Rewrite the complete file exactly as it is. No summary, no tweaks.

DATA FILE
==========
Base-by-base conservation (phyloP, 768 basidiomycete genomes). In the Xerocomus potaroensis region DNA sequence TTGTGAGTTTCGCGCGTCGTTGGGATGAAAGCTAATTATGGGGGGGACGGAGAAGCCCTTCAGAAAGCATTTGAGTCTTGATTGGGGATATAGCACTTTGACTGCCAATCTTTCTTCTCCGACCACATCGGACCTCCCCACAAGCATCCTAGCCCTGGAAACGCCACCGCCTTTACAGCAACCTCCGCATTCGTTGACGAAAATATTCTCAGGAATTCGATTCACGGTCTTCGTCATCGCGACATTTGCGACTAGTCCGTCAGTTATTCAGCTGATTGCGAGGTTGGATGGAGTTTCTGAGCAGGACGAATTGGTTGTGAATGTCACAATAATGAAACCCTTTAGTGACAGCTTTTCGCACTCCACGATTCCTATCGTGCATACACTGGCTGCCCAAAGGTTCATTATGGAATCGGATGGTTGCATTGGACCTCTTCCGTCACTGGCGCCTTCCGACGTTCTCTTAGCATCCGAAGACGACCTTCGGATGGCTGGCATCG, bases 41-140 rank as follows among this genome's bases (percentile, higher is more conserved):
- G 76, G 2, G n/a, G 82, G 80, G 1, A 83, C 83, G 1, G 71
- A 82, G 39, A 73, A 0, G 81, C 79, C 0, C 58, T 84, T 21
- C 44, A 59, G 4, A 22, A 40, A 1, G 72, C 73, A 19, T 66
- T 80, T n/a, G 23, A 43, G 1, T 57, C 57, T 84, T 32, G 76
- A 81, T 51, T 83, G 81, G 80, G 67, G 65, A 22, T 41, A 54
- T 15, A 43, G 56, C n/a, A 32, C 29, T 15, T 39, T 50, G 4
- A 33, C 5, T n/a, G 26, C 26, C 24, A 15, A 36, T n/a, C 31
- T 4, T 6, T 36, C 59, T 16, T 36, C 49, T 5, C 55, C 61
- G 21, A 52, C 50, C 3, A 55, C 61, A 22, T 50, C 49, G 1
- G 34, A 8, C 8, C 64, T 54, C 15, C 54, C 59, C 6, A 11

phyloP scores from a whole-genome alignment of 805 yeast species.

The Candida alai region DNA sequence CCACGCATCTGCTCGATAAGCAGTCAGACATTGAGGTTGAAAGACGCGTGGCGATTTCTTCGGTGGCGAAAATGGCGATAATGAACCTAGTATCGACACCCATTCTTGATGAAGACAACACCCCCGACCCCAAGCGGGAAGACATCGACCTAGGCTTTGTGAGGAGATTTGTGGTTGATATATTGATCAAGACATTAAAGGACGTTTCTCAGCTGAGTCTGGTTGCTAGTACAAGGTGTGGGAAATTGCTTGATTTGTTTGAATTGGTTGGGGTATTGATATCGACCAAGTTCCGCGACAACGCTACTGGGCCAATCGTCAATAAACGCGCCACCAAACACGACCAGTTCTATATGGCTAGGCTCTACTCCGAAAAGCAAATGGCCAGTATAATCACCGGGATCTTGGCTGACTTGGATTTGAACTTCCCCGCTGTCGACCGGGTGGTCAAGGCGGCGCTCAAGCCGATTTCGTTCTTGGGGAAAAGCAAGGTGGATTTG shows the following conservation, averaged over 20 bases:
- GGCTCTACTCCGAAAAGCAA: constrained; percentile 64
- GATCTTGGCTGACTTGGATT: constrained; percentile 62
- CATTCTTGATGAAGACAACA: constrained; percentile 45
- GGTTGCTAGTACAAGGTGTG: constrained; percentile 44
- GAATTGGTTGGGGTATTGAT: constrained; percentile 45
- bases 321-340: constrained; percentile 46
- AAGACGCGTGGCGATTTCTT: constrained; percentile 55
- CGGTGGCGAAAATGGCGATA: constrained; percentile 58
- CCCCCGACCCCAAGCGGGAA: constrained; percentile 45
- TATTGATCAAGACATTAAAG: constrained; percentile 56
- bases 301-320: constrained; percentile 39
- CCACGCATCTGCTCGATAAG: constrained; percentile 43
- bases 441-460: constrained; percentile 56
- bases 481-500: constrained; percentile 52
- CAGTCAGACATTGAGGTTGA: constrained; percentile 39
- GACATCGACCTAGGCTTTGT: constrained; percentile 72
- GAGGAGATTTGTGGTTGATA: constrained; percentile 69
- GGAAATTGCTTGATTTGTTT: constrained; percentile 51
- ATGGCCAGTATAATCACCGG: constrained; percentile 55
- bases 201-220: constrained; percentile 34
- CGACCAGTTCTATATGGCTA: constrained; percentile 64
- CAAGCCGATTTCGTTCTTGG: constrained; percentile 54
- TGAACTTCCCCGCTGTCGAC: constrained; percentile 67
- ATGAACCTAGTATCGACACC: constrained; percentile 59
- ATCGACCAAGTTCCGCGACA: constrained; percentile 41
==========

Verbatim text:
Base-by-base conservation (phyloP, 768 basidiomycete genomes). In the Xerocomus potaroensis region DNA sequence TTGTGAGTTTCGCGCGTCGTTGGGATGAAAGCTAATTATGGGGGGGACGGAGAAGCCCTTCAGAAAGCATTTGAGTCTTGATTGGGGATATAGCACTTTGACTGCCAATCTTTCTTCTCCGACCACATCGGACCTCCCCACAAGCATCCTAGCCCTGGAAACGCCACCGCCTTTACAGCAACCTCCGCATTCGTTGACGAAAATATTCTCAGGAATTCGATTCACGGTCTTCGTCATCGCGACATTTGCGACTAGTCCGTCAGTTATTCAGCTGATTGCGAGGTTGGATGGAGTTTCTGAGCAGGACGAATTGGTTGTGAATGTCACAATAATGAAACCCTTTAGTGACAGCTTTTCGCACTCCACGATTCCTATCGTGCATACACTGGCTGCCCAAAGGTTCATTATGGAATCGGATGGTTGCATTGGACCTCTTCCGTCACTGGCGCCTTCCGACGTTCTCTTAGCATCCGAAGACGACCTTCGGATGGCTGGCATCG, bases 41-140 rank as follows among this genome's bases (percentile, higher is more conserved):
- G 76, G 2, G n/a, G 82, G 80, G 1, A 83, C 83, G 1, G 71
- A 82, G 39, A 73, A 0, G 81, C 79, C 0, C 58, T 84, T 21
- C 44, A 59, G 4, A 22, A 40, A 1, G 72, C 73, A 19, T 66
- T 80, T n/a, G 23, A 43, G 1, T 57, C 57, T 84, T 32, G 76
- A 81, T 51, T 83, G 81, G 80, G 67, G 65, A 22, T 41, A 54
- T 15, A 43, G 56, C n/a, A 32, C 29, T 15, T 39, T 50, G 4
- A 33, C 5, T n/a, G 26, C 26, C 24, A 15, A 36, T n/a, C 31
- T 4, T 6, T 36, C 59, T 16, T 36, C 49, T 5, C 55, C 61
- G 21, A 52, C 50, C 3, A 55, C 61, A 22, T 50, C 49, G 1
- G 34, A 8, C 8, C 64, T 54, C 15, C 54, C 59, C 6, A 11

phyloP scores from a whole-genome alignment of 805 yeast species.

The Candida alai region DNA sequence CCACGCATCTGCTCGATAAGCAGTCAGACATTGAGGTTGAAAGACGCGTGGCGATTTCTTCGGTGGCGAAAATGGCGATAATGAACCTAGTATCGACACCCATTCTTGATGAAGACAACACCCCCGACCCCAAGCGGGAAGACATCGACCTAGGCTTTGTGAGGAGATTTGTGGTTGATATATTGATCAAGACATTAAAGGACGTTTCTCAGCTGAGTCTGGTTGCTAGTACAAGGTGTGGGAAATTGCTTGATTTGTTTGAATTGGTTGGGGTATTGATATCGACCAAGTTCCGCGACAACGCTACTGGGCCAATCGTCAATAAACGCGCCACCAAACACGACCAGTTCTATATGGCTAGGCTCTACTCCGAAAAGCAAATGGCCAGTATAATCACCGGGATCTTGGCTGACTTGGATTTGAACTTCCCCGCTGTCGACCGGGTGGTCAAGGCGGCGCTCAAGCCGATTTCGTTCTTGGGGAAAAGCAAGGTGGATTTG shows the following conservation, averaged over 20 bases:
- GGCTCTACTCCGAAAAGCAA: constrained; percentile 64
- GATCTTGGCTGACTTGGATT: constrained; percentile 62
- CATTCTTGATGAAGACAACA: constrained; percentile 45
- GGTTGCTAGTACAAGGTGTG: constrained; percentile 44
- GAATTGGTTGGGGTATTGAT: constrained; percentile 45
- bases 321-340: constrained; percentile 46
- AAGACGCGTGGCGATTTCTT: constrained; percentile 55
- CGGTGGCGAAAATGGCGATA: constrained; percentile 58
- CCCCCGACCCCAAGCGGGAA: constrained; percentile 45
- TATTGATCAAGACATTAAAG: constrained; percentile 56
- bases 301-320: constrained; percentile 39
- CCACGCATCTGCTCGATAAG: constrained; percentile 43
- bases 441-460: constrained; percentile 56
- bases 481-500: constrained; percentile 52
- CAGTCAGACATTGAGGTTGA: constrained; percentile 39
- GACATCGACCTAGGCTTTGT: constrained; percentile 72
- GAGGAGATTTGTGGTTGATA: constrained; percentile 69
- GGAAATTGCTTGATTTGTTT: constrained; percentile 51
- ATGGCCAGTATAATCACCGG: constrained; percentile 55
- bases 201-220: constrained; percentile 34
- CGACCAGTTCTATATGGCTA: constrained; percentile 64
- CAAGCCGATTTCGTTCTTGG: constrained; percentile 54
- TGAACTTCCCCGCTGTCGAC: constrained; percentile 67
- ATGAACCTAGTATCGACACC: constrained; percentile 59
- ATCGACCAAGTTCCGCGACA: constrained; percentile 41